After the spices are toasted, put everything into a spice grinder or blender and whirl it into powder.
Mix the ground spices into the caramelized onions etc.
When the mixture is blended, give it a taste. Add in a bit of light brown sugar, 1 tsp at a time until the spice mix has a nice, hot, spicy, blend with a sweet finish. Or not. You may like it just as it is, or want to put in some salt. You may choose to add garlic cloves to the onion mix or leave out the leeks. It's up to you. It's that kind of recipe. Vadouvan keeps for a month in the fridge in a nice tight jar. In the freezer it will last 6 months.
   But now the big question. You have your vadouvan, what to do with it?  Well, it can be added to sauces a tablespoon or teaspoon at a time. It can be put into dips or soups, and it can also be put into what goes into soups. Which is exactly what I did with it.
   I took Richard Grausman's  recipe for French Watercress Soup which you can find here.
I decided to make a sirkhand out of plain yogurt.  (Take a cup of yogurt and place it in a yogurt strainer suspended over a glass. Let it drain for at least 4 hours, or until it's slightly thickened.)
  You may also use thickened Greek style yogurt.
  Whip the sirkhand until it's creamy and add in a nice dollop of vadouvan. Swirl a tablespoon of this mixture into each serving of soup.
 That's it. You're done. You've added Indian flavors to a French classic.
 So there it is, a simple spice that you can put your own personal imprint on. Have fun. Coming up next Green Beans perfect for a Summer lunch. Follow along on Twitter @kathygori


  1. I love this fusion recipe, Kathy. And the spice mix look so flavorful. Caramelized onions..Mmm..this recipe is to treasure.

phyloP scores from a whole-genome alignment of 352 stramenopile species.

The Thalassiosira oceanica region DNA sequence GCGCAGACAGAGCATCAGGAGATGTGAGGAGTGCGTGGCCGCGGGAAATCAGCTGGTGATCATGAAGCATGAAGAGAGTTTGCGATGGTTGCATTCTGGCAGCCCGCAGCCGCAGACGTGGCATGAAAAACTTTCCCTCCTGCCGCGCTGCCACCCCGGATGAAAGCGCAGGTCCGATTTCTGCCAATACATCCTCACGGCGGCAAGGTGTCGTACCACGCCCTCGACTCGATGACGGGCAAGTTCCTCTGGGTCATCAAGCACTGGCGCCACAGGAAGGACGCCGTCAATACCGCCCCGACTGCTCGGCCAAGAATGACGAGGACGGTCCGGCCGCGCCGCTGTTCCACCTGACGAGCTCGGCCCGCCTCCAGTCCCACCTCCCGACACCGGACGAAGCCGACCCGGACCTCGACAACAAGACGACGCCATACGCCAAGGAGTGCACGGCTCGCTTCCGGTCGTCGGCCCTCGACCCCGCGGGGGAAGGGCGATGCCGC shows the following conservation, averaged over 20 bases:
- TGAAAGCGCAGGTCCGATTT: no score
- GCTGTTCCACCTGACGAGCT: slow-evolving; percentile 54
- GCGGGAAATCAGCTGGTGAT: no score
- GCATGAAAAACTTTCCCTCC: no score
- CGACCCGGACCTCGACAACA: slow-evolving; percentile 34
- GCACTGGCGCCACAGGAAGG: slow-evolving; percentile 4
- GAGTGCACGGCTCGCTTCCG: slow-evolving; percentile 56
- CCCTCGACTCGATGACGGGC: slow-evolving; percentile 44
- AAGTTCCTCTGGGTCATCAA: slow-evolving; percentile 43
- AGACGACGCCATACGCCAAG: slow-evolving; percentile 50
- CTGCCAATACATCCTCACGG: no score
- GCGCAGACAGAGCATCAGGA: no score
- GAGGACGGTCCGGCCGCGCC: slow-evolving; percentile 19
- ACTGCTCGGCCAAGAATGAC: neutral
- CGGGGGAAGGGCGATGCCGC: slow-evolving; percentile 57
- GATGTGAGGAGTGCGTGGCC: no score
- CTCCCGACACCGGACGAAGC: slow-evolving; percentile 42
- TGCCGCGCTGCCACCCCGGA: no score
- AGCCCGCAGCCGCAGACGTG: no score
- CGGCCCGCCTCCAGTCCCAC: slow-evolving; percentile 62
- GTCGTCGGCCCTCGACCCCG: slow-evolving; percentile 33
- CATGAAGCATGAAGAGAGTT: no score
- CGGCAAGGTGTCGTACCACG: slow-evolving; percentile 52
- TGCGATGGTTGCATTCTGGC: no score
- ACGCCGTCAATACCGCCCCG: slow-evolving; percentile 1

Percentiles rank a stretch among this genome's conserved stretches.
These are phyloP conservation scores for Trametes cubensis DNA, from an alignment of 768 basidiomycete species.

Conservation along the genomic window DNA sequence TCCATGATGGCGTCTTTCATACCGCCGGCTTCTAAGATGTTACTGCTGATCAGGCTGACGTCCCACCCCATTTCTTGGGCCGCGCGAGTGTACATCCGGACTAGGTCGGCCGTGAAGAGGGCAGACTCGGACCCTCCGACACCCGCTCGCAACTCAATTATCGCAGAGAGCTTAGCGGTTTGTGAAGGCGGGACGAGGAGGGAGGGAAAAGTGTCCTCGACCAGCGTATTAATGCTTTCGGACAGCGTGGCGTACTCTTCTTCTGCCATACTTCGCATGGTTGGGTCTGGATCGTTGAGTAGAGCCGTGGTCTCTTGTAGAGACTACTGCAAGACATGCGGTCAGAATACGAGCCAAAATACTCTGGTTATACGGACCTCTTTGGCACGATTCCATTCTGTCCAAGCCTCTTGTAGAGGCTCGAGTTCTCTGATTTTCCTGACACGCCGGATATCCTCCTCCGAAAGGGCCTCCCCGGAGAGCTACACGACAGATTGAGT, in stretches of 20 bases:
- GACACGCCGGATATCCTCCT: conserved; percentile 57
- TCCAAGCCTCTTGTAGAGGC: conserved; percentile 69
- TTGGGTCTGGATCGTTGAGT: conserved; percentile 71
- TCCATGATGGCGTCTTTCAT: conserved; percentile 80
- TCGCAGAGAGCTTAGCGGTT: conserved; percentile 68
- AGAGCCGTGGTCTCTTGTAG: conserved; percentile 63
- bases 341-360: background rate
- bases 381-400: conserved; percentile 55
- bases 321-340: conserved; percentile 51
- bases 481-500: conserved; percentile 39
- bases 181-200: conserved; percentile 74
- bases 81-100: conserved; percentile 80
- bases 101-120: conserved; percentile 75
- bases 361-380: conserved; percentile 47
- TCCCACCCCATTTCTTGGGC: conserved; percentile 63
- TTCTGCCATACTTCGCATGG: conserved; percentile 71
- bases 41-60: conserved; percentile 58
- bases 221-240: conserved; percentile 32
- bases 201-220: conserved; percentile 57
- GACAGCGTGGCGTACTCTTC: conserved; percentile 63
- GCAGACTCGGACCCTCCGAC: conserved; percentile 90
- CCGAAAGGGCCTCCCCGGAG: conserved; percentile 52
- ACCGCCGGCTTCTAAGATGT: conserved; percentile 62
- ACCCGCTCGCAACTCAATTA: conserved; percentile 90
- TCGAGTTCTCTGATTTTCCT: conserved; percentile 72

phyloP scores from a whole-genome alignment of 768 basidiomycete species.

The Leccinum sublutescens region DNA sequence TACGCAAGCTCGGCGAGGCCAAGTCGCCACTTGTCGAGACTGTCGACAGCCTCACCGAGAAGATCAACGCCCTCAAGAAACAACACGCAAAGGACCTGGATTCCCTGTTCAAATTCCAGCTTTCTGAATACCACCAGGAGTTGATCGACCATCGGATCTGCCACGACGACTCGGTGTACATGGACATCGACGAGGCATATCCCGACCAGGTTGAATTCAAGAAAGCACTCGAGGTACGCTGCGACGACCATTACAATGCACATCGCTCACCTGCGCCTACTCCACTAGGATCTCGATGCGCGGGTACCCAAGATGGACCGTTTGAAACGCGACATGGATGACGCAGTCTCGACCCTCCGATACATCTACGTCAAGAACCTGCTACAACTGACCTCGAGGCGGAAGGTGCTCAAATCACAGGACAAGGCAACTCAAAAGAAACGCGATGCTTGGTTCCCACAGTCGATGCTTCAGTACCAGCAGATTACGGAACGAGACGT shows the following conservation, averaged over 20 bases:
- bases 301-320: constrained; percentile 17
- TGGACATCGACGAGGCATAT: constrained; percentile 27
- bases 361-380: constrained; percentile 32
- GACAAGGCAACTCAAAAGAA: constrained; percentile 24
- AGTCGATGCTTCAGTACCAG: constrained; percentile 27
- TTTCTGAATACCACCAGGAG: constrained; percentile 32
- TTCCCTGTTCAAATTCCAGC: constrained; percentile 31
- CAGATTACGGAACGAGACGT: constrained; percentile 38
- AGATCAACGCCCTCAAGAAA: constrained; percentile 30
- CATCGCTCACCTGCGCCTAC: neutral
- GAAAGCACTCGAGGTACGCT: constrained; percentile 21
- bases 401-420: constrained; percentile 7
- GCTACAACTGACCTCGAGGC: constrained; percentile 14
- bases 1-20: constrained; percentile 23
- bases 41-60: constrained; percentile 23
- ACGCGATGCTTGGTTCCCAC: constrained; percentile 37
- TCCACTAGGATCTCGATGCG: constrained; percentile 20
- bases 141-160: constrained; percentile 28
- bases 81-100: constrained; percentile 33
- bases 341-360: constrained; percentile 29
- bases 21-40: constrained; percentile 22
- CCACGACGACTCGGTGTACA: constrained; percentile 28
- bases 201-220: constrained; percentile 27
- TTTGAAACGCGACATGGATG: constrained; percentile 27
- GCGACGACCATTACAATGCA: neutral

2. As always brilliant writing & great photos illustrating how simple & flexible Indian cuisine can be!
    I've been doing some 'fusion' inspired experiments myself to introduce my Indian family to my culture a little bit.
    How does a Sonoma county inspired 'garam masala' with lavender sound?

  3. Wow, I have never heard of this - Indian cuisine and its influences are really endless ...

  4. @Trix,
    I hadn't either but am so glad I found out about it! Thinking of doing a dip with it that crosses the line into American finger food

  5. @Bibi,
    that sounds great..I was just picking some of my lavender today..let me know if you do this, I'd love to try it

  6. @Sanjeeta kk,
    I love the fact that one can tailor it to what is exactly needed.
    Indian cuisine is truly amazing

  7. Oh.mygod...
    a. I still love patchouli and even grow it so shut up.
    b. How cool Alan got you custom made parfume (love perfume that smells fresh)
    c. You made me want to make Vadouvan.

  8. @Janis..
    a) Patchouli never did it for me..I was a Yardley Lemon Girl actually I probably smelled like Joy Dish Liquid
    b.) yes..i am not a perfume wearer but when I do..I want it to be special..sort of like the Dos XX guy
    c.) you've got to, put your spin on to see what you do with it